Oral, ocular, genital, and cutaneous lesions and arthritis typify this disease, which primarily affects young men. The classic triad described by Reiter is arthritis, conjunctivitis, and urethritis. The arthritis is seronegative and involves the peripheral joints. Cutaneous manifestations are typically yellowish macules on the soles of the feet (keratoderma blennorrhagica) and pustular and psoriatic lesions.
The numerous small oral ulcers—generally on the buccal mucosa, palate, and tongue—are indistinguishable from those of aphthous stomatitis and Behçet’s syndrome. Large erosions and a migratory stomatitis occasionally develop. Microscopic findings (epithelial ulceration with acute and chronic dermal inflammation) are also nonspecific. Consequently, consider the total clinical picture in making the diagnosis.
The cause of Reiter’s syndrome is unclear, but it may be related to the presence of the tissue antigen HLA-B27. Bacillary dysentery or a mycoplasmal infection may precipitate an attack, and there is an association with psoriasis and ankylosing spondylitis.
Treat patients initially with NSAIDs. Later, systemic corticosteroids may be required.
This condition may give rise to multifocal oral ulcers of variable size that contain necrotic debris in their craters. The neutropenia may result from a primary hematologic disorder, sepsis, or cytotoxic suppression of the bone marrow. The last is caused principally by chemotherapy for neoplastic disorders.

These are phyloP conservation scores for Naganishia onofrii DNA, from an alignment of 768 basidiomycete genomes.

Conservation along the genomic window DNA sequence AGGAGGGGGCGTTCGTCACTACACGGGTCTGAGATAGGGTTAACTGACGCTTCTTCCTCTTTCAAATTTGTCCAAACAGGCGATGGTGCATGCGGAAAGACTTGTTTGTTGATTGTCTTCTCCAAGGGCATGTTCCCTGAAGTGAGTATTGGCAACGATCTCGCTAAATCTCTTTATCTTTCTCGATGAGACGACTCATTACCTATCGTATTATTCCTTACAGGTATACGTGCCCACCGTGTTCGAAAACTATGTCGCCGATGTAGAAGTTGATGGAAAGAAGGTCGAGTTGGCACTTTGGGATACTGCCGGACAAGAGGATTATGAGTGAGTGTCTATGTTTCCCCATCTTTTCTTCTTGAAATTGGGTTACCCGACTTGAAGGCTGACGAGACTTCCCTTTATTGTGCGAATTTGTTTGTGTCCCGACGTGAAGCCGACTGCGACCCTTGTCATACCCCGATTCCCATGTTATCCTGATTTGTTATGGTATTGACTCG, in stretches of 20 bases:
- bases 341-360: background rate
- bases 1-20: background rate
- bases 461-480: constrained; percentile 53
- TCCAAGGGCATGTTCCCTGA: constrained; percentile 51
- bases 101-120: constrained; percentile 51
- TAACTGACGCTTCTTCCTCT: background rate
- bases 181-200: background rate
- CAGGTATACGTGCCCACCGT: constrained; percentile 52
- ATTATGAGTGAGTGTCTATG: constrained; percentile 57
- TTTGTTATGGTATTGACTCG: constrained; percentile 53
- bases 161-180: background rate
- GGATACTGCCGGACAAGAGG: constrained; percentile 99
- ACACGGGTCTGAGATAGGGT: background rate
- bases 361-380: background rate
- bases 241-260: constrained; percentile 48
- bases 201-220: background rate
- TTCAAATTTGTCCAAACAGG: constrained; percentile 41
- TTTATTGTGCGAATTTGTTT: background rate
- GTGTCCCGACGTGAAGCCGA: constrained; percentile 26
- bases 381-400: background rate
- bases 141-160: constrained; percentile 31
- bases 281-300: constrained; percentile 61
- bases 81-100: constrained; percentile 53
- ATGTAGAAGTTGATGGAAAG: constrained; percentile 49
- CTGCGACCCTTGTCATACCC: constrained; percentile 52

Oral lesions are especially prominent in patients who take methotrexate. Other drugs associated with agranulocytosis are aminopyrine and chloramphenicol; however, these are rarely used today because of their established toxicity. Neutropenia may also represent an allergic reaction to many medications, including penicillin, barbiturates, sulfonamides, and ß-histamine antagonists.
These lesions are not clinically distinguishable from any other form of punctate erosive stomatitis. Diagnosis is based on the medical and drug histories and on the results of a complete blood cell count. Lesions usually appear when the white blood cell (WBC) count falls below 2000/µL.
Cyclic neutropenia is rare and of unknown origin; it generally appears during childhood. Periodic eruptions of oral ulcers, usually of the gingiva, accompany a drop in the number of granulocytes; arthralgias and lymphadenitis may also develop. Healing occurs when the WBC count returns to normal, but the pattern is one of repeated exacerbations. Premature development of advanced periodontal disease is another oral manifestation of the impaired host defense.
ACUTE NECROTIZING ULCERATIVE GINGIVITIS